The pitfalls of academia
Radnor shows you can’t go back in ‘Liberal Arts’
Starring: Josh Radnor, Elizabeth Olsen, Zac
Writer-director-actor Josh Radnor follows up
his debut feature (“Happythankyoumoreplease”)
with a compact romantic comedy that almost works,
but not quite. Radnor does his best John Krasinski
impersonation as Jesse, a 36-year-old example
of stunted adulthood — by way of a liberal arts
education that has kept him in the hallowed
halls of academia. Coming off a break-up with
his girlfriend, Jesse muddles through his days
working as a college admissions councilor in
Jesse’s visit to his collegiate stamping grounds
introduces him to 19-year-old Zibby (Elizabeth
Olsen), a cute liberal arts major with a daddy
complex. Olsen’s estrogen–simmering performance
dominates the movie. That’s a good thing. Elizabeth,
the younger sister to the famously-overrated
“Olsen Twins,” continues to prove she received
the lion’s share of the family’s talent gene.
Her persuasive performances in “Martha Marcy
May Marlene” and “Silent House” were no fluke.
Professor Peter Hoberg (Richard Jenkins), Jesse’s
“second-favorite” teacher at his alma mater
— Ohio’s Kenyon College — extends an invitation
for Jesse to speak at his retirement dinner.
Hoberg has picked his own expiration date, but
is not completely sold on his own idea to leave
behind his comfy existence as a tenured professor.
Zibby’s sincere appreciation for classical music
and literature follows Jesse after his return
to New York. Romance multiplies via an old-fashioned
exchange of hand-written love letters. Cheesy
as it sounds, the narrated dispatches of hyper
intellectual and emotional aspiration do a nice
job of anchoring the story and shedding intimate
light on the characters’ newly rose-tinted world
A reunion at Kenyon College puts the age-inappropriate
pair on a journey of mutual discovery that involves
some humorous criticism of the “Twilight” novels.
Jesse is unreasonably prejudiced against the
teen vampire books considering that he has never
picked one up. Still, he’s up for the challenge
of engaging in a little instant book-club interaction
with Zibby. Jesse spends an afternoon reading
one of the notoriously worst books of all time,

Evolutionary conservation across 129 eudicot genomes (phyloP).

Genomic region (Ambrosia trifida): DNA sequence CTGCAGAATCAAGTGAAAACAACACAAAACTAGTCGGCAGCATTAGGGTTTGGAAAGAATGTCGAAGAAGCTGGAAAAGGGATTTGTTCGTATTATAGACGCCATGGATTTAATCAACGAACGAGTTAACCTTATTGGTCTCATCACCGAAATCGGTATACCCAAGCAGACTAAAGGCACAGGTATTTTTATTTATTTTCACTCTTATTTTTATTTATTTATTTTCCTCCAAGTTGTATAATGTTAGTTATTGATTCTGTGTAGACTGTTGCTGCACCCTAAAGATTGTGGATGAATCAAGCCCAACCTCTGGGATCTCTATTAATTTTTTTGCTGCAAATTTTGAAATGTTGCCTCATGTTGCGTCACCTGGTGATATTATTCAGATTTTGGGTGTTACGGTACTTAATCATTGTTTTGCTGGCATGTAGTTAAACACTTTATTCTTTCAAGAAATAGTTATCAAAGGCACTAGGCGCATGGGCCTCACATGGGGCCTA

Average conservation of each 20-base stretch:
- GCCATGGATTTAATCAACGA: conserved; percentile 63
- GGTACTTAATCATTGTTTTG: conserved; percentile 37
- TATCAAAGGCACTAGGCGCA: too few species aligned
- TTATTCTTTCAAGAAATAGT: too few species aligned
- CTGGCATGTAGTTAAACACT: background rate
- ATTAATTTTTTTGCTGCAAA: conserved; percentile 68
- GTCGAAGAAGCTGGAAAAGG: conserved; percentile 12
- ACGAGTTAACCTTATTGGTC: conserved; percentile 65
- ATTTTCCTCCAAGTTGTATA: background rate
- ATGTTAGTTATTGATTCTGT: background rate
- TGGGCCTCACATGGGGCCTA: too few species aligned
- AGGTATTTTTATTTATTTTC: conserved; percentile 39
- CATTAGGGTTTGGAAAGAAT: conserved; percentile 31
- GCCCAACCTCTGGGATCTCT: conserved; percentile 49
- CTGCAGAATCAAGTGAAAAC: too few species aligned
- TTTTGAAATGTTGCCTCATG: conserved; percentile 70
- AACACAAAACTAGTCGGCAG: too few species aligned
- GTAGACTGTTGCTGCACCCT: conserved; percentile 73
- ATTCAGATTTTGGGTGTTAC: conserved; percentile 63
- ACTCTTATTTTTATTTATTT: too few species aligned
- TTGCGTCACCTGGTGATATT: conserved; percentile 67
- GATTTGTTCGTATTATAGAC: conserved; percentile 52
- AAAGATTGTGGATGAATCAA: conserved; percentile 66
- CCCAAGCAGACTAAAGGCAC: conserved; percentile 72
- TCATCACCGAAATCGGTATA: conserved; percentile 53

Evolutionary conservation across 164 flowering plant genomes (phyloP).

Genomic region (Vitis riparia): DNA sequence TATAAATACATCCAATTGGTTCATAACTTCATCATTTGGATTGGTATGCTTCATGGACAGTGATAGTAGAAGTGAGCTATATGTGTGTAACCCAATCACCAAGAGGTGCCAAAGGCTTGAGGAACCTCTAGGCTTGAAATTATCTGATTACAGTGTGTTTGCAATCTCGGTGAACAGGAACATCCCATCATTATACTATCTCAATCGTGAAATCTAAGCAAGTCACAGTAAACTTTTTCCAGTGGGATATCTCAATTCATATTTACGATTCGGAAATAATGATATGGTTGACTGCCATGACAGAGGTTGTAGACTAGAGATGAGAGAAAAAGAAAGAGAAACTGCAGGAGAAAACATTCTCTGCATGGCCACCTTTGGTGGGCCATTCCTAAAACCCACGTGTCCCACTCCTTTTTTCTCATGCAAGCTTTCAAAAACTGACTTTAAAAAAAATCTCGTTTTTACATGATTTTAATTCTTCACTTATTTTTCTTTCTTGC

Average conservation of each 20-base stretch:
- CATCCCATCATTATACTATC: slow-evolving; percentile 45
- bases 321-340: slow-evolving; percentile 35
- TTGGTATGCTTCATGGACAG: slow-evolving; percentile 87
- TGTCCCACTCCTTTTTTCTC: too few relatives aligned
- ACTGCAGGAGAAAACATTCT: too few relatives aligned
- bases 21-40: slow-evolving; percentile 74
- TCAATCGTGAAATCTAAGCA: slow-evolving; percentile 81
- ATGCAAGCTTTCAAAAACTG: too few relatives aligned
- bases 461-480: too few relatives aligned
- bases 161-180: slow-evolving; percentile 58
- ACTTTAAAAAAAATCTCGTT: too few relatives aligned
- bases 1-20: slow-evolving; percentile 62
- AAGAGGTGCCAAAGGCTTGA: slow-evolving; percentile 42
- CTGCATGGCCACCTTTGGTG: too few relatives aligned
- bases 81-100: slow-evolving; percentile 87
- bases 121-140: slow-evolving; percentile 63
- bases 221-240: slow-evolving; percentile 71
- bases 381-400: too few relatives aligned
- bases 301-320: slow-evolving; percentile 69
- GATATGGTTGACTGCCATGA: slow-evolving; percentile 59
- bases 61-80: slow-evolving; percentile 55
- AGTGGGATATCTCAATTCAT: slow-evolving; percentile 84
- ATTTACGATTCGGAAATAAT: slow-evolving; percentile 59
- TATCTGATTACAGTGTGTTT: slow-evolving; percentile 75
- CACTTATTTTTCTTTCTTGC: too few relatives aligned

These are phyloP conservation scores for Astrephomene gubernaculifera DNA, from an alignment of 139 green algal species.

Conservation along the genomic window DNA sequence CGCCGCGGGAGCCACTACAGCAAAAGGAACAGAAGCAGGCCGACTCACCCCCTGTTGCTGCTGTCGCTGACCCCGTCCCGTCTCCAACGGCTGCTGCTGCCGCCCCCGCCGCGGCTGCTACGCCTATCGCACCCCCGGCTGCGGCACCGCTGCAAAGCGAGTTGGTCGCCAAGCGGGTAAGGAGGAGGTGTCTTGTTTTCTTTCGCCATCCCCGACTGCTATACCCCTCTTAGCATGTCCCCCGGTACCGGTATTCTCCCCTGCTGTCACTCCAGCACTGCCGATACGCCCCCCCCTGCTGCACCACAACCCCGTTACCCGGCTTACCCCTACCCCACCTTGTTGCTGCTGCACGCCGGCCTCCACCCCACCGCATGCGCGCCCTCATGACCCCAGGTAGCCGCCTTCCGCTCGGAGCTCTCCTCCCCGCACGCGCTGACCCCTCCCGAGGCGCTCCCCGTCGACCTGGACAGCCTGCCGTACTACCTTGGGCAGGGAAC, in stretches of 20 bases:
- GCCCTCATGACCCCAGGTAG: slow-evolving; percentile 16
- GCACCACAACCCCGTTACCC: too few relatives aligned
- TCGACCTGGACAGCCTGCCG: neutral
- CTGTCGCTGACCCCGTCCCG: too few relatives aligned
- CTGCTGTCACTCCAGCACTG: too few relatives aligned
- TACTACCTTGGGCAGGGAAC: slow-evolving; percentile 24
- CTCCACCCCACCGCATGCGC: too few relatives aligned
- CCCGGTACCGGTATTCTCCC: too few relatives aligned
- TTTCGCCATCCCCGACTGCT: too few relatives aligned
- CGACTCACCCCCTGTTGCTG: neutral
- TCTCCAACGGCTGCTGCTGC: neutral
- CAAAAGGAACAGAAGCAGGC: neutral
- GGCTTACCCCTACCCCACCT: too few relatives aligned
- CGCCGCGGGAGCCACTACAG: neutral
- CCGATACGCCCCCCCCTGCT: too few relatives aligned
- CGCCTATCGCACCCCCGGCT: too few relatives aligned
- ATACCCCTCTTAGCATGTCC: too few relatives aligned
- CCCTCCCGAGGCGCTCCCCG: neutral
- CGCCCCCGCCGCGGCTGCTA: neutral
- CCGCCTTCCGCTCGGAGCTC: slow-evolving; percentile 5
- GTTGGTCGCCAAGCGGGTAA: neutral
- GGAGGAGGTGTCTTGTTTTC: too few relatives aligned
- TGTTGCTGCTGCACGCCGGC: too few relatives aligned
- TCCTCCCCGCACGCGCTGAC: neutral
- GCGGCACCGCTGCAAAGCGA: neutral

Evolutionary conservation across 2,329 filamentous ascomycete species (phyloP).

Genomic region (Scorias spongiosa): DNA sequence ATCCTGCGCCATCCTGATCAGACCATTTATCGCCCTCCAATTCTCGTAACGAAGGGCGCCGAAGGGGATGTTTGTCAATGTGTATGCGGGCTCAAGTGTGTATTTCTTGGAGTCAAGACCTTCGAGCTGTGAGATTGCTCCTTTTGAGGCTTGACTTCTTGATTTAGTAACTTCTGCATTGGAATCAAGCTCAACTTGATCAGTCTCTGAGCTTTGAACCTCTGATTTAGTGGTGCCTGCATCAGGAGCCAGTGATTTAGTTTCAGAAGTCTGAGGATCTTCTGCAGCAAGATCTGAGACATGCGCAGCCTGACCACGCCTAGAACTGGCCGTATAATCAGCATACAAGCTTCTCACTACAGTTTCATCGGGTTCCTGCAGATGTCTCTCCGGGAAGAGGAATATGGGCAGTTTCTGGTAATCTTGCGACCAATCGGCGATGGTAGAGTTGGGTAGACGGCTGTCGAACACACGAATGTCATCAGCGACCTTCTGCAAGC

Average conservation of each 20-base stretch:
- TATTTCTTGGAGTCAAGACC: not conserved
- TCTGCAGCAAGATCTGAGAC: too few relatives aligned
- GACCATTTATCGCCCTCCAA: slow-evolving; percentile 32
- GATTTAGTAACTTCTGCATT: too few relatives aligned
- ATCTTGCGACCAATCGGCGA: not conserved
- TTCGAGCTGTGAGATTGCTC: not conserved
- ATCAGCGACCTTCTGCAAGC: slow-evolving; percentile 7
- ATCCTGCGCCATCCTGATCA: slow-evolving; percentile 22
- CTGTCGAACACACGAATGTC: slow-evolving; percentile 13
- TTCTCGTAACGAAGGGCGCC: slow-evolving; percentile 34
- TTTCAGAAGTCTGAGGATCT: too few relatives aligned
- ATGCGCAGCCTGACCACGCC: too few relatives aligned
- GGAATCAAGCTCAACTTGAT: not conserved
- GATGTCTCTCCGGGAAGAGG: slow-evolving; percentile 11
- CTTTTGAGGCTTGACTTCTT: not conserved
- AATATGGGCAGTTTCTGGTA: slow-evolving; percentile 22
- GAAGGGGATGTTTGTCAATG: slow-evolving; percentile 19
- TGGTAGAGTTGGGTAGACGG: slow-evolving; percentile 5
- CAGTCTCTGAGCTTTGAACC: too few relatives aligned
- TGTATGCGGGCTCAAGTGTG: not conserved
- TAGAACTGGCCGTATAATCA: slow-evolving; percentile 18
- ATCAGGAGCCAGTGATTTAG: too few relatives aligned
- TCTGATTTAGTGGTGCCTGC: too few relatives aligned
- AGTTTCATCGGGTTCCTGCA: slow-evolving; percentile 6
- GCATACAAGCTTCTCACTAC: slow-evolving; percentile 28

only to confirm every one of his suspicions.
Needless to say, Zibby takes umbrage at Jesse’s
condemnation of the books she loves to read
as mindless entertainment. More than a critical
thinker, Zibby judges Jesse to be a snob. All
of this happens as part of the romantic circling
the would-be lovers are doing to decide if they
should jump in the sack together. The deliberation
engages the audience to figure out which way
they hope the action will go. The filmmaker
savors a nearly masochistic suspense of passion.
Will he or won’t he? Will she or won’t she?
Zac Ephron stinks up the movie as Nat, an annoying,
new-age hippie kid who wears one of those dumb
knit hats with the ties that hang down on the
sides. Written into the script as a ghost-in-the-machine
narrative facilitator, Ephron’s rudderless character
derails the movie whenever he shows up to drop
bombs of idiocy. “Fortune favors those who say
yes,” Nat tells Jesse. Meh. Another pet-the-dog
ploy comes in the guise of Dean, a hyper-cerebral
but mordantly depressed student who Jesse counsels.
The movie would be greatly improved if Radnor
had excised these two insultingly superficial
For its all-too-obvious navel-gazing machinations,
the movie plays its adult character cards better.
Allison Janney is drop-dead funny as Judith
Fairfield, Jesse’s beloved literature professor
from his days as a student. Janney’s delivery
of her character’s withering sarcasm during
a post-coital tête-à-tête is the comic highpoint
of the movie.
Josh Radnor has his heart in the right place,
but can’t help putting his feet on cliché landmines.
Flawed though it is, “Liberal Arts” provides
a couple of significant lessons about emotional
responsibility regarding dating within one’s